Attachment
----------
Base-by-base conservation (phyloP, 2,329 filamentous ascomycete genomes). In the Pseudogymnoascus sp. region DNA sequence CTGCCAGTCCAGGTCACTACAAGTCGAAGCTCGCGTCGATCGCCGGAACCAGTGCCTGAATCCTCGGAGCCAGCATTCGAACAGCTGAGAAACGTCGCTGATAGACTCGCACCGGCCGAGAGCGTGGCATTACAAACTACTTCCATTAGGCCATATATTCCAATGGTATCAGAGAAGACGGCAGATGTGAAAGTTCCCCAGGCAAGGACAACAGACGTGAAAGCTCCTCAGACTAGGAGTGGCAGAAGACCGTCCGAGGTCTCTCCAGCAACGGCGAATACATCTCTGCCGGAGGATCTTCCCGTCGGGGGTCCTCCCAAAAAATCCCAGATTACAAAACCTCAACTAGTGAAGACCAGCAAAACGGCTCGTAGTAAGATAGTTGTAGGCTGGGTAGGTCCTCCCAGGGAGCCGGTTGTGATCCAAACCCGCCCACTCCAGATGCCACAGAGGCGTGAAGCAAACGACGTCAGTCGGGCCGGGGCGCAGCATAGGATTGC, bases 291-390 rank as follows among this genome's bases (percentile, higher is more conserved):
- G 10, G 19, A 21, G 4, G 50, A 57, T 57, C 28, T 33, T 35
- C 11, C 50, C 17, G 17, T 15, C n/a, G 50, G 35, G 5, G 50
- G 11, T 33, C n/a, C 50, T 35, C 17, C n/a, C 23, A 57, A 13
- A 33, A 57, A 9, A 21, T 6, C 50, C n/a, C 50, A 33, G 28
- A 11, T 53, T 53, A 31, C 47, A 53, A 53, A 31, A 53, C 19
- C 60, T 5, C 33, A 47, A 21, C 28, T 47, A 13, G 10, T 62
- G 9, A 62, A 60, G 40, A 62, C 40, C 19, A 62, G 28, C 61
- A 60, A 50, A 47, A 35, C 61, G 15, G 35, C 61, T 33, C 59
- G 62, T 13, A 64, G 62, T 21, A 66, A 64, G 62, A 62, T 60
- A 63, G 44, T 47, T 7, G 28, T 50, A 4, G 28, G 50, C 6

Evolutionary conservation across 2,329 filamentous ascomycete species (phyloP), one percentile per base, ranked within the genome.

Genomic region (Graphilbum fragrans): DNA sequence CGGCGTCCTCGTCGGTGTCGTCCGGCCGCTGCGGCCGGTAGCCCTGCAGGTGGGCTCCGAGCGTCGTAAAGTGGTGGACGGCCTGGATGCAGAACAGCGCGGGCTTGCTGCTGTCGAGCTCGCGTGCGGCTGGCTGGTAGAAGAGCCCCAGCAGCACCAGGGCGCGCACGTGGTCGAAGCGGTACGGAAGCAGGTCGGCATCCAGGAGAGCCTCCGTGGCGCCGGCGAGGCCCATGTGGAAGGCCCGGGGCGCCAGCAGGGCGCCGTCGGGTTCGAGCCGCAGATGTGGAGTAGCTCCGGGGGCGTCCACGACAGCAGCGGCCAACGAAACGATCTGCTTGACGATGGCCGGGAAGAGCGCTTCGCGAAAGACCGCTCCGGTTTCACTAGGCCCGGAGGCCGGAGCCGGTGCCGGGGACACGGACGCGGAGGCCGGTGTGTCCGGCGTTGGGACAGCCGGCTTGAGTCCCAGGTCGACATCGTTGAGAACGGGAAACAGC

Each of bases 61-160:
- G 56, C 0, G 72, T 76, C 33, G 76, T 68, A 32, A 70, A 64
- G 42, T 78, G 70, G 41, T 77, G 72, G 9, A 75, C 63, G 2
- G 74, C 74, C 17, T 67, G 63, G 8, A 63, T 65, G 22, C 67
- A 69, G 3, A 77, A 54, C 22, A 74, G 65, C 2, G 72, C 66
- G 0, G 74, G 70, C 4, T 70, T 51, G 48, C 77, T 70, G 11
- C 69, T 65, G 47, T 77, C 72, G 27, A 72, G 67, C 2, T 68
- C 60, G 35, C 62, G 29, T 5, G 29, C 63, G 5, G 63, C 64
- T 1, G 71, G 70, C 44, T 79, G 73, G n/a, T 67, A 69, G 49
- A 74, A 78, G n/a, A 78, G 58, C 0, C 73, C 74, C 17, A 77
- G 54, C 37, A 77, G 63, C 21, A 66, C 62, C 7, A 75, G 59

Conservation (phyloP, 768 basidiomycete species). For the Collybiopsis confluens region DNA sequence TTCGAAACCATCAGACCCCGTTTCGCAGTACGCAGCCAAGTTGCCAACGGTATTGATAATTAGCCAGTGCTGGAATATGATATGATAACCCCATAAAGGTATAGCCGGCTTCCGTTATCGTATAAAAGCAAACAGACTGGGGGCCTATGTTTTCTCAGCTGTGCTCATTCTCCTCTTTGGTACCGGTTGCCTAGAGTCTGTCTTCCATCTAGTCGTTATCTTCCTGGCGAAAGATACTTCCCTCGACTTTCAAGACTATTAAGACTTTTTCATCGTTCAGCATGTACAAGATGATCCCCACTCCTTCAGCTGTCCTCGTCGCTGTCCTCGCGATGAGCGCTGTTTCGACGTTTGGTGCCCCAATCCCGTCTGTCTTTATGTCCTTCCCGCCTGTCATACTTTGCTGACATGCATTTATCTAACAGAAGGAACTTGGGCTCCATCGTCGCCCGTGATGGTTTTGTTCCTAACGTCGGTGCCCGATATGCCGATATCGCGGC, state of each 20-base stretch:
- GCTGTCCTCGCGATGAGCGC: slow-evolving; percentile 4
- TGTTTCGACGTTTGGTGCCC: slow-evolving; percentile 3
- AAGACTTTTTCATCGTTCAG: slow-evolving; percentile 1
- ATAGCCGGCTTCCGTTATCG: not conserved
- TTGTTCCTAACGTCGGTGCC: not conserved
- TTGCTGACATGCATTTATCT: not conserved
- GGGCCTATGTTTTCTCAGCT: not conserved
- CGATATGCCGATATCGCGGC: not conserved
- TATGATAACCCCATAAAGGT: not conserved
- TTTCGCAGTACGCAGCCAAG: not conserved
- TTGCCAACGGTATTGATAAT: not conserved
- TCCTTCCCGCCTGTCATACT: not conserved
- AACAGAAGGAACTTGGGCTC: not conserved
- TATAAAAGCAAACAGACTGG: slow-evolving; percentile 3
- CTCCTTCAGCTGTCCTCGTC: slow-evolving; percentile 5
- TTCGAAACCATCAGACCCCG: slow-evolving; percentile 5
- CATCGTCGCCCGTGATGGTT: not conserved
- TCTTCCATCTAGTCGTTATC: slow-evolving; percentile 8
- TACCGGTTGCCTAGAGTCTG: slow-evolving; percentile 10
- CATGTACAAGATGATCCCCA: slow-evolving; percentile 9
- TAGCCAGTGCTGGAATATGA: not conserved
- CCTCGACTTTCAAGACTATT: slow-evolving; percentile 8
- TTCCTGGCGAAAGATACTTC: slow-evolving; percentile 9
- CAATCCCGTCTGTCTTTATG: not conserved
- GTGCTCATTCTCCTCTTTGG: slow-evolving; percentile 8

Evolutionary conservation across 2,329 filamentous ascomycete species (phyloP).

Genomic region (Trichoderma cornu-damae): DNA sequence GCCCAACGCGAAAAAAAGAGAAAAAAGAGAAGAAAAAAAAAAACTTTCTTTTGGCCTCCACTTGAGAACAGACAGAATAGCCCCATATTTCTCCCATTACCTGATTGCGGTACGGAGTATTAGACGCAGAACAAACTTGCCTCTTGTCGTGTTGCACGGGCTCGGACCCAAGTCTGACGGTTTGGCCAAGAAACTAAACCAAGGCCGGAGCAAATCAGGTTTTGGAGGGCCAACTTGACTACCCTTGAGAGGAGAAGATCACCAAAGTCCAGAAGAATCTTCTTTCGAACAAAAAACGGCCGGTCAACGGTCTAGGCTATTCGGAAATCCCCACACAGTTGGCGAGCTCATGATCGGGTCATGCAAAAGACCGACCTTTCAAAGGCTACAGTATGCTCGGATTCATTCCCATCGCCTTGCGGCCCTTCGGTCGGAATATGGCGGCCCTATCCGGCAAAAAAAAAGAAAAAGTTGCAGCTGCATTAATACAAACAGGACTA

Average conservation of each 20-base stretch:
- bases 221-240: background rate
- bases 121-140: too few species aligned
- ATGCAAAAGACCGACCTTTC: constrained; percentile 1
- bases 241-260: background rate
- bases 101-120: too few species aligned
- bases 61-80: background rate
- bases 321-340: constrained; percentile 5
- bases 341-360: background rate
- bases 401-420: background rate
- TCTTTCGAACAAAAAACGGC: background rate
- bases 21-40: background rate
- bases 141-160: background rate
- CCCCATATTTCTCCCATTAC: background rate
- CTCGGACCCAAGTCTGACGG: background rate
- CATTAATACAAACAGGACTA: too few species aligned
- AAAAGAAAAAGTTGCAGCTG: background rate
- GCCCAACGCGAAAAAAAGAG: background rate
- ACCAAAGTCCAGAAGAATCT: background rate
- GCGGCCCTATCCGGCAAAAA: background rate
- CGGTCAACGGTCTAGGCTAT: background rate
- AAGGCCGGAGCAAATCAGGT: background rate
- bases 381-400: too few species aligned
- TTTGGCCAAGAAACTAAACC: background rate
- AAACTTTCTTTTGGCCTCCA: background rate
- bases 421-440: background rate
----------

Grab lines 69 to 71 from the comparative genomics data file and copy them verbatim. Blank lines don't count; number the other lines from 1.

- AAAAGAAAAAGTTGCAGCTG: background rate
- GCCCAACGCGAAAAAAAGAG: background rate
- ACCAAAGTCCAGAAGAATCT: background rate